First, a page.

In the run-up to next year’s 700th anniversary of the death of Dante Alighieri, Pope Francis said he hoped people would read the Italian poet’s work, especially the Divine Comedy, which still resonates today. Source: Crux.
“Dante, in fact, invites us once again to rediscover the lost or clouded sense of our human journey,” he said during an audience at the Vatican on Saturday with a delegation from the Italian Archdiocese of Ravenna-Cervia.
Born in Florence in 1265, Dante played an essential role in Italian literature by writing in the vernacular, not Latin, making literature more accessible to the wider public.
His final work was the Divine Comedy, which imagines an allegorical journey through hell, purgatory and heaven and is considered one of the masterpieces of world literature. It was completed while he was in exile in Ravenna, where he died on September 13, 1321, the feast of the Exaltation of the Cross.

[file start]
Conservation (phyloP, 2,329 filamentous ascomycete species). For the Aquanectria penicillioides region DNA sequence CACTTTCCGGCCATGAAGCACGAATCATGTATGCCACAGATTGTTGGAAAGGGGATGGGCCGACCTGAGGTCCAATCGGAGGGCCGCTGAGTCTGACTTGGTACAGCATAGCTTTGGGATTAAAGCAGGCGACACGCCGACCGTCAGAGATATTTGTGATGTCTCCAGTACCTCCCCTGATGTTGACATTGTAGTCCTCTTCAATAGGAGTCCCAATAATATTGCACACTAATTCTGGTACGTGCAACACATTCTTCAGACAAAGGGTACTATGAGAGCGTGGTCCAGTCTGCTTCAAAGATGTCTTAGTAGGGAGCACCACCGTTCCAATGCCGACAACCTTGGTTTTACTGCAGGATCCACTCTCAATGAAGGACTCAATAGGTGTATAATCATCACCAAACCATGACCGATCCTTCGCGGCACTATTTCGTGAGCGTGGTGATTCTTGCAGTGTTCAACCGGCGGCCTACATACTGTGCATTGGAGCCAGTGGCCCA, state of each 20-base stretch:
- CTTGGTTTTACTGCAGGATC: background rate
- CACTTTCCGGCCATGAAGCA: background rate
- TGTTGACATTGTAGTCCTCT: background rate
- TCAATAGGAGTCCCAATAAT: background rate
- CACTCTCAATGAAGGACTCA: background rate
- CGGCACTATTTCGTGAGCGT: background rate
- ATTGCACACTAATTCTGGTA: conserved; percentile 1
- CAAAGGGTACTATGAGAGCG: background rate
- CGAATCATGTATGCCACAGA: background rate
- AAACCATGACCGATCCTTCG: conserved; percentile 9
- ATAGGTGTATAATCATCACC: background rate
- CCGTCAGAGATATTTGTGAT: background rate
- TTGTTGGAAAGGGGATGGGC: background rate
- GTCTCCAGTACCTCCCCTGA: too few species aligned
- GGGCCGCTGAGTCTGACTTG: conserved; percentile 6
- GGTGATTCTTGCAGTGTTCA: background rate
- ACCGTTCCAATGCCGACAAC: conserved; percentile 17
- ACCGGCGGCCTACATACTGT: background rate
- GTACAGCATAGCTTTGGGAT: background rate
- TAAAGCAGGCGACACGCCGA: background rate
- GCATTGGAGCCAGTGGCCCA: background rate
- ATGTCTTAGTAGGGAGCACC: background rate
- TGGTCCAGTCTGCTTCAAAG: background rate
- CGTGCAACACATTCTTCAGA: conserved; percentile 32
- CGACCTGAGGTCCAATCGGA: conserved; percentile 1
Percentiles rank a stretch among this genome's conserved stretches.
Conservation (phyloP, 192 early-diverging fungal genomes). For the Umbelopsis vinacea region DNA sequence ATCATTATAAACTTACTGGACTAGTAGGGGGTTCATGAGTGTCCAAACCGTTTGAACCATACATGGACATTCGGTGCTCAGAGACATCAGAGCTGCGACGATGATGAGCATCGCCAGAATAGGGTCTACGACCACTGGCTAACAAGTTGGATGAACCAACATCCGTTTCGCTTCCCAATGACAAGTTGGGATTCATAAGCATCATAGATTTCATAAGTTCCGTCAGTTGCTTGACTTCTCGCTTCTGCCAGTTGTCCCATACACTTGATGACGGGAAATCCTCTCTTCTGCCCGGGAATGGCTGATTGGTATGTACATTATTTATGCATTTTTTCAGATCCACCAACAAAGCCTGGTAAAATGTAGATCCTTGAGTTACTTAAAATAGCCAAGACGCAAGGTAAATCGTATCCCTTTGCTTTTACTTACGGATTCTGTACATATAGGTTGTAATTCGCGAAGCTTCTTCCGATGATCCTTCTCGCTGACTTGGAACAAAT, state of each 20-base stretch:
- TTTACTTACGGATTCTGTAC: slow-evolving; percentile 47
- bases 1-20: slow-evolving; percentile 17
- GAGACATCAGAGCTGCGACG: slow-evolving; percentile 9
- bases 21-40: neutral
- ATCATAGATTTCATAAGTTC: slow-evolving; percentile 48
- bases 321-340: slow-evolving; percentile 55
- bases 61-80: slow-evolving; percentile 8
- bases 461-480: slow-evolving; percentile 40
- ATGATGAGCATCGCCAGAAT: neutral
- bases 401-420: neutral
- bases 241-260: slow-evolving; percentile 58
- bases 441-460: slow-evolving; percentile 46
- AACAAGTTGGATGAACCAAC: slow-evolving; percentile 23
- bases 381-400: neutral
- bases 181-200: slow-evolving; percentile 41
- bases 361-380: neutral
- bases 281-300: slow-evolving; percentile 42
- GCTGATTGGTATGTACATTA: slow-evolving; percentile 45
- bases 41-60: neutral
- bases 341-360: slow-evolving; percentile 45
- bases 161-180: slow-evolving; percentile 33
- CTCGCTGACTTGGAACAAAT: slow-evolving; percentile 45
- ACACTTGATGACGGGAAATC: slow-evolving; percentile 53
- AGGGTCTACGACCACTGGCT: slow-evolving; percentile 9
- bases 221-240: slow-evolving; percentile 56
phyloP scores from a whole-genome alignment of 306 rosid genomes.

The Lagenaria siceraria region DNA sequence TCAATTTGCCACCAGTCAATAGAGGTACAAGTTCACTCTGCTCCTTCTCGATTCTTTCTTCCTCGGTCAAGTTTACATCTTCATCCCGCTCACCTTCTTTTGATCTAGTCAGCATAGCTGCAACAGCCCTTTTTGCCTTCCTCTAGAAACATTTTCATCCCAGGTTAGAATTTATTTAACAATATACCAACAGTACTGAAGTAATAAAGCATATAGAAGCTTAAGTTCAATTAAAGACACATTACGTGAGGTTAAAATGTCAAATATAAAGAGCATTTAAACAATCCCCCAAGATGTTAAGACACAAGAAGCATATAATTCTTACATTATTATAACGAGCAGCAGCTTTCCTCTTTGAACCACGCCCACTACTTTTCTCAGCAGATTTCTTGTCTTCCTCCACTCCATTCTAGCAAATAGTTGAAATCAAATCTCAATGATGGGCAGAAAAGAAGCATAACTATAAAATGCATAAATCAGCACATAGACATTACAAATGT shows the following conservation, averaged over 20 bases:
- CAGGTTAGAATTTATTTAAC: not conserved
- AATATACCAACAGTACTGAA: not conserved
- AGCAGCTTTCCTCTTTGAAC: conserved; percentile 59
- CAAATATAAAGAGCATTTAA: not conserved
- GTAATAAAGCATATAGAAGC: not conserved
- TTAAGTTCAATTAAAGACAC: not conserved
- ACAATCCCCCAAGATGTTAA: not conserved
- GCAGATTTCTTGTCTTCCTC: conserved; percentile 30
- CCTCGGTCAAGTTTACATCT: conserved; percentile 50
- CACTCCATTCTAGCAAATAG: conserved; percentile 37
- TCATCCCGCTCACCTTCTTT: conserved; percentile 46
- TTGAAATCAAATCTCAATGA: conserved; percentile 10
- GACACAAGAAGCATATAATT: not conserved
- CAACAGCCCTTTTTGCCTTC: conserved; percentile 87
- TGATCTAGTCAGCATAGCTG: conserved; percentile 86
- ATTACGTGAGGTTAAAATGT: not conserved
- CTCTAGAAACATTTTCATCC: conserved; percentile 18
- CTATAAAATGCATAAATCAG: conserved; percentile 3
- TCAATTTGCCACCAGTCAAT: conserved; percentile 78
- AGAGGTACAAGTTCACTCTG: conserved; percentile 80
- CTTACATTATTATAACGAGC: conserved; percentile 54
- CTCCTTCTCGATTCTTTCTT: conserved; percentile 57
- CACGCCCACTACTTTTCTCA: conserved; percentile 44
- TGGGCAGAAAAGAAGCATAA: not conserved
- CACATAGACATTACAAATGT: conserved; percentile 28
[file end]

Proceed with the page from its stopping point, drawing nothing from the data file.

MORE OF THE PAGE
The Pope, who has listed the Divine Comedy as one of his favourite works, said he hoped next year’s celebrations would “stimulate us to revisit his work so that, made aware of our condition as exiles, we allow ourselves to be motivated to that path of conversion.”
Dante’s work still resonates with people, especially when students have the opportunity “to approach Dante’s poetry in a way that is accessible to them.”
“This happens especially where the fascination of the true, the beautiful and the good, ultimately the fascination of God makes its powerful attraction felt.”